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Chic Sheep


What do you do when you find the perfect painting,
but its size is too small?

That problem was faced last week
when Miss Sue found a charming sheep portrait.

Last season the cow I painted for a mutual friend
 sparked Sue's imagination and she wanted her own beast-y.

While I was happy to paint one for her,
I knew that my style wouldn't be quite right for Sue's home.

She needed  Bold  -  Bright  - Artsy

... I'd seen just the thing for her at a local antique shop.

So, off we went.

Who could resist this sweet face and soft eyes?
It was love at first sight.
And Eunice (Ewe-nis) came home.

But the 20"x20" size wasn't quite right.
Larger would be better.

Eunice is painted on a piece of distressed plywood.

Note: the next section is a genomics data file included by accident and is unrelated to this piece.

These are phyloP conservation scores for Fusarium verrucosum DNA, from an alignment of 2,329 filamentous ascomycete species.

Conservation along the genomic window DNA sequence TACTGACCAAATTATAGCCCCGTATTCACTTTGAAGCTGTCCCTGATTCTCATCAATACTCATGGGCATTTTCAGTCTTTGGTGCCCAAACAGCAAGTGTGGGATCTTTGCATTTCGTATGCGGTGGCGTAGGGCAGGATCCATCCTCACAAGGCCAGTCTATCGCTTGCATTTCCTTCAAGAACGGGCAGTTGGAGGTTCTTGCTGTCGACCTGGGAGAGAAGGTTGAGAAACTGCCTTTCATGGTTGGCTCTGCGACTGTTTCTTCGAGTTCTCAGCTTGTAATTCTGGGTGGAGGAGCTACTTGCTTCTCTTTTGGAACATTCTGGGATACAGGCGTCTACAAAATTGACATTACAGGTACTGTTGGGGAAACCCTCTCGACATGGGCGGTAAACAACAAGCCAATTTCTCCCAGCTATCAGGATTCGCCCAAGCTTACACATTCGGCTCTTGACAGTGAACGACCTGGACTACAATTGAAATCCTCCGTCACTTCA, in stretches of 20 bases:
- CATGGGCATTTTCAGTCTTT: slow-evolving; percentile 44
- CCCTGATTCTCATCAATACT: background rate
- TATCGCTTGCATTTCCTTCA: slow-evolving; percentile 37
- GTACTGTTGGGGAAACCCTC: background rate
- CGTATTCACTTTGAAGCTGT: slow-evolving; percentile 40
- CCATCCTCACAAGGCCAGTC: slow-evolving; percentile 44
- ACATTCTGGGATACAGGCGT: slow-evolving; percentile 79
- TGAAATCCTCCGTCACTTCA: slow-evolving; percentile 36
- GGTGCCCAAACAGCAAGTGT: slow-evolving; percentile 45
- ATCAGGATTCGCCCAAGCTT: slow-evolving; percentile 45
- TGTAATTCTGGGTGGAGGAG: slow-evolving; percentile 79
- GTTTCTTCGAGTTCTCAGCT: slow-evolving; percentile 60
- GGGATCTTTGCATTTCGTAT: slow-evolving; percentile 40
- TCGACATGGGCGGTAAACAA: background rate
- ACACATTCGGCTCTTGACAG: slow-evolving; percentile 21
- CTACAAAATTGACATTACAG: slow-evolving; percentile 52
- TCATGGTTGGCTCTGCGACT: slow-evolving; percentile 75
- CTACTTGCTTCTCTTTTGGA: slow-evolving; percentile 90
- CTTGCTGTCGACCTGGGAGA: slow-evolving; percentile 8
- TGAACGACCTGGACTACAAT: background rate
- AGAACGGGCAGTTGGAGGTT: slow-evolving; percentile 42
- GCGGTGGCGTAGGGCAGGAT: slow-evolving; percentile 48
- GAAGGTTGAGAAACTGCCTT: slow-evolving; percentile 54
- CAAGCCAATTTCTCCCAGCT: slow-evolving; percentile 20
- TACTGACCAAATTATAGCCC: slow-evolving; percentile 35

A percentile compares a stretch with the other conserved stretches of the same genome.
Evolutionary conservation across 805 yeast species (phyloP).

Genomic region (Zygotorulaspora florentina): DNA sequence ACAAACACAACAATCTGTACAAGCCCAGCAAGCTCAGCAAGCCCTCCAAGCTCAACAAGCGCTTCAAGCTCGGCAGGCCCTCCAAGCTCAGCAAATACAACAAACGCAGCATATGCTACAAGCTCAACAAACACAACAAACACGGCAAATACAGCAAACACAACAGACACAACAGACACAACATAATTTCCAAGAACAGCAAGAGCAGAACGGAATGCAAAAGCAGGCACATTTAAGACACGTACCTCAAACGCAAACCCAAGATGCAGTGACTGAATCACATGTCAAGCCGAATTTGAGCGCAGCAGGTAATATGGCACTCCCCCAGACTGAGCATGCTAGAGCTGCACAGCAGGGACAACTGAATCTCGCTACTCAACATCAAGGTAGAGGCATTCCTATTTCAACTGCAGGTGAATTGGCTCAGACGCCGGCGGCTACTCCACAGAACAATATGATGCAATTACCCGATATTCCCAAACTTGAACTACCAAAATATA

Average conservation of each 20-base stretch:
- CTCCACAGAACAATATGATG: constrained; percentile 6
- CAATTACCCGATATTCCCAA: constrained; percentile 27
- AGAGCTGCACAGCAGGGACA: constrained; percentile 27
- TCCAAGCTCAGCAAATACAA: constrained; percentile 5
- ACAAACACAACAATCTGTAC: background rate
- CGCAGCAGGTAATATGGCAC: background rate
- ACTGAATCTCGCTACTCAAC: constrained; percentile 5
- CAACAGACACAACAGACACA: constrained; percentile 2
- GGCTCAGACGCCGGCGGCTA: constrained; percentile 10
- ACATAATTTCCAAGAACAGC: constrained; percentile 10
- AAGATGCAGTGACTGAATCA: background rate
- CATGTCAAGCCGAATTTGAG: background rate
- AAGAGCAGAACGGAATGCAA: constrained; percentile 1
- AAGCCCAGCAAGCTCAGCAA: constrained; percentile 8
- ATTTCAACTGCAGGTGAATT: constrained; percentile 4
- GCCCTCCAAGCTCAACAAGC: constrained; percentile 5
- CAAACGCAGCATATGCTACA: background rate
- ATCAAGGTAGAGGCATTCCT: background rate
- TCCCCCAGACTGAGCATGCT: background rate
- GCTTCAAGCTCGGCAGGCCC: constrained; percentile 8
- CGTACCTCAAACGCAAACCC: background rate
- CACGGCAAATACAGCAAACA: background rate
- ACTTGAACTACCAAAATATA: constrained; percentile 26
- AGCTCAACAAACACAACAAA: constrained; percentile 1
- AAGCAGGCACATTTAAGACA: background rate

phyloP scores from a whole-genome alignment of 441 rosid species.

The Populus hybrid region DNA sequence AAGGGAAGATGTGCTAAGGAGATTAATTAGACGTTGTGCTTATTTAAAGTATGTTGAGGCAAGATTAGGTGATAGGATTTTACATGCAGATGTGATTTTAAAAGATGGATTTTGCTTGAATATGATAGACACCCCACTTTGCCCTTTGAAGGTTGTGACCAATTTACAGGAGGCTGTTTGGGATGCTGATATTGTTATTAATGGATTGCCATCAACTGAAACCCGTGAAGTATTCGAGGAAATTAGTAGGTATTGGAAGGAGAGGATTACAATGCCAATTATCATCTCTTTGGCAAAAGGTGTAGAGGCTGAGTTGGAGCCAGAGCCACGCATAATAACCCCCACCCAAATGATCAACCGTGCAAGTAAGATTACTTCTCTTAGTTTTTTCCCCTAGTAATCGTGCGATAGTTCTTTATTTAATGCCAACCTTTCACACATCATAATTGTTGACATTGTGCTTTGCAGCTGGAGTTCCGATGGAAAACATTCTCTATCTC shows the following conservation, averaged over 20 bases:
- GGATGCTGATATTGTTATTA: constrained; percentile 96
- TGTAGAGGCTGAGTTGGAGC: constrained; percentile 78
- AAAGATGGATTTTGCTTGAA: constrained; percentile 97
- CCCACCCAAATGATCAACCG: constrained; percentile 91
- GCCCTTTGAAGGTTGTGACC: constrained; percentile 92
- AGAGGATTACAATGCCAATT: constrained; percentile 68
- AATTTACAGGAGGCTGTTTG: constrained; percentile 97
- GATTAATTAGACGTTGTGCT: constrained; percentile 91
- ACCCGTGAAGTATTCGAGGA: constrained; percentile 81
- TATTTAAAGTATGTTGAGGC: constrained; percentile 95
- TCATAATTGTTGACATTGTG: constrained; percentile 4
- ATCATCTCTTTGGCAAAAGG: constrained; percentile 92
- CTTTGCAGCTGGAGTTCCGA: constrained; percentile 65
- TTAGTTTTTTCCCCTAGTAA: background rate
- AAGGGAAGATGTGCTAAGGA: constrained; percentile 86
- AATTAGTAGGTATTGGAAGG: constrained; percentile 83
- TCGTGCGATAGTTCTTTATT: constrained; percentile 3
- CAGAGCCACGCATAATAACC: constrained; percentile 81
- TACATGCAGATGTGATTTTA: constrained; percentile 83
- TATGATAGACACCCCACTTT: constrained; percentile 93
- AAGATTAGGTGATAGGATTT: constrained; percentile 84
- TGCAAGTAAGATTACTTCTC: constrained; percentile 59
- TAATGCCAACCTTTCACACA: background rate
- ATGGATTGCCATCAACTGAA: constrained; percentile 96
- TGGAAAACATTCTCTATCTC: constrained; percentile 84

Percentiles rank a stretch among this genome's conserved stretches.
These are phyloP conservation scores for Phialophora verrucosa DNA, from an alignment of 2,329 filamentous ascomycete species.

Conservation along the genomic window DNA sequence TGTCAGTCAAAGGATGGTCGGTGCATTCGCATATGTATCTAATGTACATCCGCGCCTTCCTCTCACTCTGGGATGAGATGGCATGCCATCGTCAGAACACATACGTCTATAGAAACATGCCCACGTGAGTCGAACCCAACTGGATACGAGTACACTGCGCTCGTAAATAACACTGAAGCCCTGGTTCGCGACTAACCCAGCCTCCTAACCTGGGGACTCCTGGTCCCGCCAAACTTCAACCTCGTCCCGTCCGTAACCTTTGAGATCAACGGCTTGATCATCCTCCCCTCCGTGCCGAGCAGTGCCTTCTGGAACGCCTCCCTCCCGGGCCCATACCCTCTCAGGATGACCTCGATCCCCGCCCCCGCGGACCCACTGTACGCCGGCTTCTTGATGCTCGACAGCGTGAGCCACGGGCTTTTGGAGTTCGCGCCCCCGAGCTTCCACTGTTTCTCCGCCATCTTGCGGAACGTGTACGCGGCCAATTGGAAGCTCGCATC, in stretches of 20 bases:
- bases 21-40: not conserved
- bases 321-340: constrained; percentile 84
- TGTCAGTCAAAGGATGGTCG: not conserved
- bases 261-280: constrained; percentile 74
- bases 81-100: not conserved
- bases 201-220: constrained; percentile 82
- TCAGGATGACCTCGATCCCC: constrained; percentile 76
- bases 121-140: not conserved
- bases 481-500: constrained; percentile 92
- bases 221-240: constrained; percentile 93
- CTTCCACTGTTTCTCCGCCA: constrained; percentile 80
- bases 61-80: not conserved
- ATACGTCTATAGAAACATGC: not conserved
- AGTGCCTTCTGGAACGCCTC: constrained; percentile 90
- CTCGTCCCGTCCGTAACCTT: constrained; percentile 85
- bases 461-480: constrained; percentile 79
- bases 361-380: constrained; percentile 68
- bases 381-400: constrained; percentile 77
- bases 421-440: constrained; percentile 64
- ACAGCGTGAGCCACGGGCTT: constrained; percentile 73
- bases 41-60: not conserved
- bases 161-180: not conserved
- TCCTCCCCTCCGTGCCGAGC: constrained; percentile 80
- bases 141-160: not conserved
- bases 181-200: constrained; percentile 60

Because the painting is folk-art and rustic,
I decided to mount it on a simple black board.
No frame. 
No fancy moldings.
Just a plain 5" border around her face.

I found a piece of board in the studio and painted it black..
With a dollop of construction adhesive,
Eunice instantly was "framed."

But wait!
What's that?

Are those wings on Eunice's back?
Murphy, the cat, seems to think so.
 Oh, dear.
They'd have to go.

With silent apologies to the local artist who painted Eunice,
I blackened out the wings.

....ah, much better!

 Eunice spent a few days on my mantle
before I delivered her to Miss Sue.

I grew fond of her.

Reluctantly, I let Eunice go to her new home,
promising myself that soon I'd paint my own beast-y.


Here's Eunice in her new home. 
She looks very content, doesn't she?

....unless of course mutton is on the menu!


P.S.  I just learned that a moose, now officially named Morris,
has joined Sue's menagerie.
He's a handsome fellow
and came with his own set of shutters for a great display!



  1. great job of making this painting work. I would have painted out those wings too! Love the simple black frame, I wish I had a friend like you.

  2. Those were horns not wings


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